Unexpected Benefits of Minimalism


You downsize your life, you reduce what you own into a simple, minimal environment. This was the goal. You have arrived. Now, you live in this world day to day.

It seems like sacrifice to some, but to those who have done it - it's liberation.

Here's what happens when you minimize your life -


Visual clutter has a way of silently nagging us. 

Mail is piled up

Dishes fill the sink

Post-it notes have become wallpaper reminders

Dining table is a catch-all

Sewing project is still spread out

You know how a loud city downtown can be an auditory overload? Well, clutter is a visual overload. 

When it feels like all your work is done, surfaces are open, counters are wiped, and there are no stacks of mail or random jackets laying around, your mind says, "go enjoy yourself, nothing to do here."  And, in a deeper sense your mind realizes, "I got my sh@$ together." 


If you've done it well, your clean out of the home included replacing plastics for things like metal, wood, and glass

As well, with less clutter you can see what you have to cook with and that creates thoughtfulness in meal preps. Keeping surfaces cleared means keeping them clean, as well. Whether it's homemade cleaners or store bought, you are probably keeping your surfaces germ-free.

With more open spaces, you're more likely to move around purposefully and efficiently. And, with less distractions laying around in the home, you're more apt to head to the garden or go for a walk.


This is a really unexpected side effect that is quite pleasant. You shift from consumerism to conservation. You upcycle, thrift, repurpose. 

For a time, you wonder why it's so easy to not spend money. You become a bit of a spendthrift. "Do I really need this thing?" and you don't recognize this person and you grieve. It's not grief that you are no longer buying useless things, but you grieve that you were such a lemming in the first place.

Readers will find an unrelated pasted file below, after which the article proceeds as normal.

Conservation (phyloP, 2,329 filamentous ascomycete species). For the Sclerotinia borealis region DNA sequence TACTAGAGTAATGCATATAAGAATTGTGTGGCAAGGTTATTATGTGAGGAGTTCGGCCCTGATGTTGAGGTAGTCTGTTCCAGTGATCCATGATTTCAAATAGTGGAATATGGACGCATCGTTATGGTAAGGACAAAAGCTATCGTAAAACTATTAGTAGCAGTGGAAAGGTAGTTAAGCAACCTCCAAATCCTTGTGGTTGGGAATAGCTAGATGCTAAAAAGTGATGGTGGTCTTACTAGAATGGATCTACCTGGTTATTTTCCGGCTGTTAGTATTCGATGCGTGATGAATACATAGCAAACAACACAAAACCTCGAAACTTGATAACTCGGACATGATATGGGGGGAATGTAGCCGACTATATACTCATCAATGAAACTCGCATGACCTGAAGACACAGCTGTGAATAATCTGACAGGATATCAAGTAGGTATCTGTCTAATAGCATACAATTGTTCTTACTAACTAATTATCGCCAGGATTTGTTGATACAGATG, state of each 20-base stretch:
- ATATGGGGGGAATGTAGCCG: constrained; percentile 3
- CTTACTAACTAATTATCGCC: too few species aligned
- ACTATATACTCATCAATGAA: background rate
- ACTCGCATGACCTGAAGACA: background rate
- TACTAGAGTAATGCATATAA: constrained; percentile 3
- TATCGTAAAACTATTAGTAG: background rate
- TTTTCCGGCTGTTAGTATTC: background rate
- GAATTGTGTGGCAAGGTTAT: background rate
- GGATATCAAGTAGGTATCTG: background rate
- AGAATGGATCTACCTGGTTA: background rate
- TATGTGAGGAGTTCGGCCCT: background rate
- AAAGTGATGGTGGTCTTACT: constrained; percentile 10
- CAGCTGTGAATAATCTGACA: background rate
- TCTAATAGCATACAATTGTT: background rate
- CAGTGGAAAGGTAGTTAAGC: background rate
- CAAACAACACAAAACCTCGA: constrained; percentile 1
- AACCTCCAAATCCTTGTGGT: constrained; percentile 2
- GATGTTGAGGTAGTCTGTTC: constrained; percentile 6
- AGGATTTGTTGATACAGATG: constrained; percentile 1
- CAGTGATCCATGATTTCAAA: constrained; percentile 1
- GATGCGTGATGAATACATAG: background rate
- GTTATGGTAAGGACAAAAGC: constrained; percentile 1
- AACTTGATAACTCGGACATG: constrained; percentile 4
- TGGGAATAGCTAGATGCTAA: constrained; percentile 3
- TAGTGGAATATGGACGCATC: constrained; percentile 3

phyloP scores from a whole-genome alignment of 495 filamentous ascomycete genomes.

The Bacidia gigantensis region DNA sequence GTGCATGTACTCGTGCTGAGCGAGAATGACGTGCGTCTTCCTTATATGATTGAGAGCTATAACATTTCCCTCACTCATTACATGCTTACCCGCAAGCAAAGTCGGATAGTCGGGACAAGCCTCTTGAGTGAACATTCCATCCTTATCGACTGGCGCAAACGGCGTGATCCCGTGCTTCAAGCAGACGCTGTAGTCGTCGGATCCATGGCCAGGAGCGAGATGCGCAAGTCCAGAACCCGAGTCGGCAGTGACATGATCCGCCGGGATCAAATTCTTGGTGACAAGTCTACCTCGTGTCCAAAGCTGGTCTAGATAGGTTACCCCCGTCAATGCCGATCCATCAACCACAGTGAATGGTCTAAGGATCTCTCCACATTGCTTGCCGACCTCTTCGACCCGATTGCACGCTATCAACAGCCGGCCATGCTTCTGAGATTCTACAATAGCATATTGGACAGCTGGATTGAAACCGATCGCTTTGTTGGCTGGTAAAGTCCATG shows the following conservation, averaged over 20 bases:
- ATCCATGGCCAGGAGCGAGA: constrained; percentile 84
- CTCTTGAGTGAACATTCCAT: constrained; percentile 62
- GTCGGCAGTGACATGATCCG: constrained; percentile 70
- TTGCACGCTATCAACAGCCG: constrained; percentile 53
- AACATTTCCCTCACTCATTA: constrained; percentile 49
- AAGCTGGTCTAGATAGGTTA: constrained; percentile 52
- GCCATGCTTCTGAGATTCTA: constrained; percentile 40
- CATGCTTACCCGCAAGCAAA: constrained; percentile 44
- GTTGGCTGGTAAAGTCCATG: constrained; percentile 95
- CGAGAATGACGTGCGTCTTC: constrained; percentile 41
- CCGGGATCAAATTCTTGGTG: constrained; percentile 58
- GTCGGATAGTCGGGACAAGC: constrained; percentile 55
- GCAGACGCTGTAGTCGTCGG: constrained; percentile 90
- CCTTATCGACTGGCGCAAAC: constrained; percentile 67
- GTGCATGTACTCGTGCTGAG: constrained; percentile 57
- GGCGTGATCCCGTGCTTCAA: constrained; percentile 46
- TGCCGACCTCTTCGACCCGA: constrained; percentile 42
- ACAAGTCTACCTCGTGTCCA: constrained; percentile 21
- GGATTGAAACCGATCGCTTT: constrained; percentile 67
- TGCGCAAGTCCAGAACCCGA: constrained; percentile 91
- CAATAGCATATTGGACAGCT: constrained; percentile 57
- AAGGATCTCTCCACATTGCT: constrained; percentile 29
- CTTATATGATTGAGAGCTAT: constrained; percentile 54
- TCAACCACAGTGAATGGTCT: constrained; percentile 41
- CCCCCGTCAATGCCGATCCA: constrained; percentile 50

You can honestly go shopping with a friend and pick things up, look at them, consider them, and put them back on the shelf. You have lots of fun seeing new things, but you don't feel you need to drag them home and compromise your order.


It goes without saying that if you minimize what you own, you downsize the space your "stuff" takes, you end up with $ in your pocket. Lots of $. The thought of adding to the congestion again is as repugnant as having liquor to deal with a hangover. 

Buying secondhand becomes an exciting task. You never know what they will have, what prices they are, and when you leave with a $2 shirt that's colors you love, you feel like you somehow beat the house at gambling.

For those who are task-oriented with their finances, that extra cash pays off the car or debt, perhaps it goes into a TD Ameritrade account to invest in some mutual funds, or it allows you the ability to travel without putting it on a Visa card.

Minimalism is both an aesthetic and a lifestyle. You find often times that it spills over into how you handle money, food, exercise, goals, relationships, social media, and more. 


A few days ago, I developed Bell's palsy. It's not uncommon and can hit anyone usually under 60 years old. Inflammation of a facial nerve causes paralysis on one side of the face. 

It takes a few weeks to recover when the inflammation resolves, but in the mean time, one eye doesn't close or blink, so you have to put gel in it, tape it over or protect it from drying with a patch. 

Eating and drinking is awkward with one corner of the mouth drooping so you drool. 

Having to avoid bright light as you can't close your eye or squint and it being bright Arizona summertime, I am stuck in the house, avoiding blurry computer screens and going outdoors. 

This sort of minimalism has been very healthy for me. My blood pressure is not elevated, I am getting lots of rest, I exercise on my elliptical as I have free time, and I can sit with a stack of movies to watch and books to read that I meant to tackle when I had time off (that never came). 

With a couple weeks from the online world, sitting at the desk all day making my piriformis muscles go wonky, and not rushing around to attend to about 8 different jobs, I find myself minimalistic to the extreme.

And the odd benefit is I feel like I'm having a life. It's organic and without reference to online and technology. Instead of studying things, I'm doing them. 

Without the distractions, I remember what it's like to lounge, to doodle, to daydream, to focus on self improvement and myself instead of others. 

A home without distractions does the same - it allows one to not feel like there are unresolved chores, tasks, to-do's, and house cleaning taunting you and adding to the stress baggage.